IR-2018-179: Avoid penalty for underpayment of taxes; IRS says check withholding, make estimated payments


Bookmark and Share

IRS.gov Banner
IRS Newswire September 6, 2018

News Essentials

What's Hot

News Releases

IRS - The Basics

IRS Guidance

Media Contacts

Facts & Figures

Around The Nation

e-News Subscriptions


The Newsroom Topics

Multimedia Center

Noticias en Español

Radio PSAs

Tax Scams

The Tax Gap

Fact Sheets

IRS Tax Tips

Armed Forces

Latest News Home


IRS Resources

Compliance & Enforcement

Contact My Local Office

Filing Options

Forms & Instructions

Frequently Asked Questions

News

Taxpayer Advocate

Where to File

IRS Social Media


Issue Number:    IR-2018-179

Inside This Issue


Avoid penalty for underpayment of taxes; IRS says check withholding, make estimated payments

IRS YouTube Videos:
Estimated Tax PaymentsEnglish | Spanish | ASL

WASHINGTON ― With nearly 10 million U.S. taxpayers facing a penalty for underpayment of estimated tax last year, the Internal Revenue Service urges taxpayers to plan ahead, understand their options and avoid the penalty when they file in early 2019.

To help taxpayers avoid this common situation, the IRS is focusing four news releases this week on key areas to help taxpayers pay the right amount of tax and avoid an estimated tax penalty. The IRS is highlighting a variety of resources and tools – including the online Withholding Calculator – to help taxpayers determine if they need to make an additional tax payment to avoid an unwelcome surprise at tax time.

This is part of the wider Paycheck Checkup campaign to encourage people to check their tax situation, including withholding and estimated tax payments.

Those who are self-employed or have other income, such as interest, dividends, self-employment, capital gains, prizes and awards or have too little tax withheld from wages may need to make estimated or additional tax payments. Estimated tax is used to pay not only income tax, but other taxes such as self-employment tax and alternative minimum tax.

Pay as you go

The U.S. tax system is essentially "pay-as-you-go." Taxes must be paid as income is earned or received during the year. For people who receive salaries, wages, pensions, unemployment compensation and the taxable part of Social Security benefits, tax can be withheld.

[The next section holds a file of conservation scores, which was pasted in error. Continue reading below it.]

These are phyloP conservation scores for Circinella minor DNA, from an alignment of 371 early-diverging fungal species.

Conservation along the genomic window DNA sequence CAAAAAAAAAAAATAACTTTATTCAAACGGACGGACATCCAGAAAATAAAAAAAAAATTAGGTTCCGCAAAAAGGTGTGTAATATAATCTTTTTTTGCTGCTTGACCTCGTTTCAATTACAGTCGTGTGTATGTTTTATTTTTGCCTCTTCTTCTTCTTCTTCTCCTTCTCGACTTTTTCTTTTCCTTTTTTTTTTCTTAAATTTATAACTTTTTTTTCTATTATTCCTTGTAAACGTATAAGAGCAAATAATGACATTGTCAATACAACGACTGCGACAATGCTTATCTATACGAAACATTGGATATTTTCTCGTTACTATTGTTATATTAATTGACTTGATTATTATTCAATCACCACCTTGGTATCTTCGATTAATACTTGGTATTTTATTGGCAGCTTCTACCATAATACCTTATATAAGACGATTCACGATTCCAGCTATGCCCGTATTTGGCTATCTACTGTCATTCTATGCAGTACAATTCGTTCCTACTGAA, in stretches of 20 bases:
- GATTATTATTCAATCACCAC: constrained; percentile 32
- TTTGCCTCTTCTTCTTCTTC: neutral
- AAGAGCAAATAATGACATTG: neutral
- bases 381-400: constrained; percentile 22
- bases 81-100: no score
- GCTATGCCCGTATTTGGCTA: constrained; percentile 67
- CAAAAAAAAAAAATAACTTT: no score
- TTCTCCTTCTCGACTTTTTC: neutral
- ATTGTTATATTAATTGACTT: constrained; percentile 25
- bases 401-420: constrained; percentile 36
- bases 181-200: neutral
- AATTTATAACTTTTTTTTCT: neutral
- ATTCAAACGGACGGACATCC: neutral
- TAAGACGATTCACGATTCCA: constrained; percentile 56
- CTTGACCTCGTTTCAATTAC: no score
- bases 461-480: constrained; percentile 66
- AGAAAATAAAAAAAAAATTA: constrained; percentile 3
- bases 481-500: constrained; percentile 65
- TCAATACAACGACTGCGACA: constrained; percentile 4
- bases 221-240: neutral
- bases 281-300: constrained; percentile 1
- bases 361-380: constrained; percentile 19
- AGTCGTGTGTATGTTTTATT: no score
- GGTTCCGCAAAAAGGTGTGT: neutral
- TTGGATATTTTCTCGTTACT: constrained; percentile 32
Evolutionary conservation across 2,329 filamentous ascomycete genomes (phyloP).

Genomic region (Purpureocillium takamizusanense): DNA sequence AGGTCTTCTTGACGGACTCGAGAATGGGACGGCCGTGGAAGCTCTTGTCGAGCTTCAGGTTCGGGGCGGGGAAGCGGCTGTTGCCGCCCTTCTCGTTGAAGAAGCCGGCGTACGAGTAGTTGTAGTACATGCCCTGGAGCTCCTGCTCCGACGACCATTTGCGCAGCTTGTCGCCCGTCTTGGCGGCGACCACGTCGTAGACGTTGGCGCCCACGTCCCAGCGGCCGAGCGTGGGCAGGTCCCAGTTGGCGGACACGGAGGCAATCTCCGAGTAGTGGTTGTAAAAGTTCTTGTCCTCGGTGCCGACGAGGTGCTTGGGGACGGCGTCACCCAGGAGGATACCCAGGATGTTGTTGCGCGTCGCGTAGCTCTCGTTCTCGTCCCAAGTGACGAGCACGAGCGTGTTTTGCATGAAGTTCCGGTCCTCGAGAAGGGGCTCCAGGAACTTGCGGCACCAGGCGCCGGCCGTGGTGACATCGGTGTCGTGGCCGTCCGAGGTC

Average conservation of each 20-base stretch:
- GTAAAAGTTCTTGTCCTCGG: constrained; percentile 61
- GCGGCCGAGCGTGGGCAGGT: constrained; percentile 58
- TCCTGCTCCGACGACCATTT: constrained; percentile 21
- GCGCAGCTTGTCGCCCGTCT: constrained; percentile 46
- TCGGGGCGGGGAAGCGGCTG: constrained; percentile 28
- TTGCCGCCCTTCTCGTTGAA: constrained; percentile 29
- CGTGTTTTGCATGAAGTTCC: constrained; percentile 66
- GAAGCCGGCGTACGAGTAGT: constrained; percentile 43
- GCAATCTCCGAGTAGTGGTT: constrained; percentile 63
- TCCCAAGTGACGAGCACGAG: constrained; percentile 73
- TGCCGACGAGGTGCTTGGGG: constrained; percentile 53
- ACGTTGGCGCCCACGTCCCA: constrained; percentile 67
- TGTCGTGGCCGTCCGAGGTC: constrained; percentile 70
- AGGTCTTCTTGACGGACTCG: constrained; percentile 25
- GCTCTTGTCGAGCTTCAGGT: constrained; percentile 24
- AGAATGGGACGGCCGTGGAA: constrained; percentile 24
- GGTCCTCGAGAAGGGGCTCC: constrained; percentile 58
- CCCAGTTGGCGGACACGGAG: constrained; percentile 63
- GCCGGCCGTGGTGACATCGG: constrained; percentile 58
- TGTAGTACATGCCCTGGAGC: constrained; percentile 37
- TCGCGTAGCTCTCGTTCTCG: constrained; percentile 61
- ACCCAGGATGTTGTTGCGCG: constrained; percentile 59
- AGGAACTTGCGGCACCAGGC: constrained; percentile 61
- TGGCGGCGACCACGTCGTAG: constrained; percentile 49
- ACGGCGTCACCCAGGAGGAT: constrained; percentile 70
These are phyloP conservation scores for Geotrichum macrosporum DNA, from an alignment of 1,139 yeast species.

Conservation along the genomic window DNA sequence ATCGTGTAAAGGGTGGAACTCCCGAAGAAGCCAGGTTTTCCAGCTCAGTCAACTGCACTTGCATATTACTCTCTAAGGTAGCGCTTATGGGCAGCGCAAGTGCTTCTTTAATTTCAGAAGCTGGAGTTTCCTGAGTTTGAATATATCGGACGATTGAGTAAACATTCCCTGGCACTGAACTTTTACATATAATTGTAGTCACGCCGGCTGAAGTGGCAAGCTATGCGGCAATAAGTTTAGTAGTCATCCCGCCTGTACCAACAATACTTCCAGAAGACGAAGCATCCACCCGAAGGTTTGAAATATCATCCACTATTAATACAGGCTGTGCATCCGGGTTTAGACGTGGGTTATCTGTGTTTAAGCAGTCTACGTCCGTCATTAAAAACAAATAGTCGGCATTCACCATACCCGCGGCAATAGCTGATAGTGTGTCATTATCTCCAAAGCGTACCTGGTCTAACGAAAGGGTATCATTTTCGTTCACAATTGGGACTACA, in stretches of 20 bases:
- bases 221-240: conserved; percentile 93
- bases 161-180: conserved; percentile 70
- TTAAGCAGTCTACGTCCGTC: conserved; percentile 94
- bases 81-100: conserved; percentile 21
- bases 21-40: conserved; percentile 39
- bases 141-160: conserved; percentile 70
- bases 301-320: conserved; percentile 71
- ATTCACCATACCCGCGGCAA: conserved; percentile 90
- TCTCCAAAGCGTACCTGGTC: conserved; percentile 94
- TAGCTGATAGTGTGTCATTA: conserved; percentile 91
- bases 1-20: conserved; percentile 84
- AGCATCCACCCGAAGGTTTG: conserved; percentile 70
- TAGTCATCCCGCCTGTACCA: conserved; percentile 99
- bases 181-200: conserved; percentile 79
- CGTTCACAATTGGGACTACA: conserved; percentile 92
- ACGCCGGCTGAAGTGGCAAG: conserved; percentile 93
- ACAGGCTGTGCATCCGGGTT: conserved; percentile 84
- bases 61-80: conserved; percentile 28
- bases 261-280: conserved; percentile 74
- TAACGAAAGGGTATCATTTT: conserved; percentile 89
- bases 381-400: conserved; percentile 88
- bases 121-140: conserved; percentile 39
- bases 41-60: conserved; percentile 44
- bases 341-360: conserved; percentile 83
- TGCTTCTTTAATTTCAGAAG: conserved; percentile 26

Taxpayers can adjust withholding on their paychecks or the amount of their estimated tax payments to help prevent penalties. This is especially important for people in the sharing economy, those with more than one job and those with major changes in their life, like a recent marriage, divorce or a new child.

Some income is not subject to withholding. This includes some income from the sharing economy and income from self-employment or rental activities. Individuals, including sole proprietors, partners and S corporation shareholders, may need to make estimated tax payments unless they owe less than $1,000 when they file their tax return or they had no tax liability in the prior year (subject to certain conditions).

Perform a 'Paycheck Checkup'

The Tax Cuts and Jobs Act, enacted in December 2017, changed the way tax is calculated for most taxpayers, including those with substantial income not subject to withholding. Because of the far-reaching tax changes taking effect this year, the IRS urges all employees, including those with other sources of income, to perform a Paycheck Checkup now. Doing so now will help avoid an unexpected year-end tax bill and possibly a penalty. The easiest way to do this is to use the Withholding Calculator available on IRS.gov.